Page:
School Board Updates Dress Code Policy


By Aila Durakovic, Staff Writer

The student appearance section of District 219’s Board Policies was updated on August 8, 2018; however, only one article of clothing was removed from the prohibited list: sleeveless undershirts. The rest of the change encompassed the wording around the consequences that will be given to a student who shows up to school in inappropriate attire.

There has been a sizable amount of confusion regarding what, if anything, changed about the dress code. English teacher and Fem club sponsor Michele Hettinger was aware of the primary purpose behind the update.

“The Niles North student government made a proposal and sent it to the board of education,” Hettinger said. “The main problem that was addressed was the use of sexist language. The clothes you cannot wear are mostly about women’s clothes. North tried to get the West student government on board but they weren’t so interested, so they called our Fem club. The Fem club went and just supported North’s proposal.”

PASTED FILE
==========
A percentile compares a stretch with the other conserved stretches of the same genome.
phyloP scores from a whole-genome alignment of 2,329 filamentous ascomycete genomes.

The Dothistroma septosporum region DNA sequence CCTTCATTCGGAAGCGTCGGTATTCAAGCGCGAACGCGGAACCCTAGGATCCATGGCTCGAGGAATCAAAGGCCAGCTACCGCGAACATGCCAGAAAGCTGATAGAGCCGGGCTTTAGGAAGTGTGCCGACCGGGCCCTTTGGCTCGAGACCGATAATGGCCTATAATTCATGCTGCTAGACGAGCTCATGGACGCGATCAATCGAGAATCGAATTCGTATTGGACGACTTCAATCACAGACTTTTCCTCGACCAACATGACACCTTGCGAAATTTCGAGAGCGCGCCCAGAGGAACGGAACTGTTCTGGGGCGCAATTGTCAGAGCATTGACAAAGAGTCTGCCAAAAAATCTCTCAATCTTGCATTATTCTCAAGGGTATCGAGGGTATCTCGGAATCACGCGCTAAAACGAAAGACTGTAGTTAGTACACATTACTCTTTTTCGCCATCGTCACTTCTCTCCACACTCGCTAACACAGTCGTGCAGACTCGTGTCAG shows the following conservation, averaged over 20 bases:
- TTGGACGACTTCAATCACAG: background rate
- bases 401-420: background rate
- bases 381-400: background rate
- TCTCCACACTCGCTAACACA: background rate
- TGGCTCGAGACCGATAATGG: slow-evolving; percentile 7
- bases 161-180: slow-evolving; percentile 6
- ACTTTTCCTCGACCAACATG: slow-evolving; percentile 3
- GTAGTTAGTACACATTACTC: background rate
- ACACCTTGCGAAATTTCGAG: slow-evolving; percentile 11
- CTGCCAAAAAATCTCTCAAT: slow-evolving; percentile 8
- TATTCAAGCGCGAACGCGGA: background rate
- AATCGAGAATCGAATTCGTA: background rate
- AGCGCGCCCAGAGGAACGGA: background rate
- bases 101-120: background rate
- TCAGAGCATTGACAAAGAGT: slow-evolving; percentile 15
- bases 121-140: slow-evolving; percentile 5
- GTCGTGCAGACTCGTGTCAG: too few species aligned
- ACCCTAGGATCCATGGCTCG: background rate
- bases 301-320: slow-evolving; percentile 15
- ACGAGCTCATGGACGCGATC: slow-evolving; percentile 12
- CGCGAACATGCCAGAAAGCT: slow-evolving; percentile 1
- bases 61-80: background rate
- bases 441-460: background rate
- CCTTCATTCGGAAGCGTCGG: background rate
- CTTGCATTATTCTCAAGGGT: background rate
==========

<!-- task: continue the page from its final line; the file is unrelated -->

At West, the change hasn’t affected all students. Junior Ali Raufi had no idea that there was an adjustment to the dress code.

“I really had no clue that there even was a change. I’ve heard people in a few of my classes discussing the matter. I think it’s good that students are standing up and taking a voice for [the] things they want. Even though I don’t feel affected by this, it must mean a lot to others who fought for it,” said Raufi.

Although not everyone has noticed much of a difference throughout the school, junior Nikki Koziol, who is a member of Fem Club, has noticed significant changes at West with the newer version of the dress code.

“I noticed during my first year at West that a lot of girls would get dress coded because their shoulder was showing a little bit of skin and they would have to wear an over sized Niles West t-shirt to cover up,” Koziol said. “I haven’t seen that recently at all which is good meaning our school doesn’t take it that seriously. School is just meant for learning, clothes shouldn’t be such a major priority.”

This updated dress code might not be significant to many students, but it is important to others. Pupils seeing a positive change so far this school year shows that small adjustments to language can matter.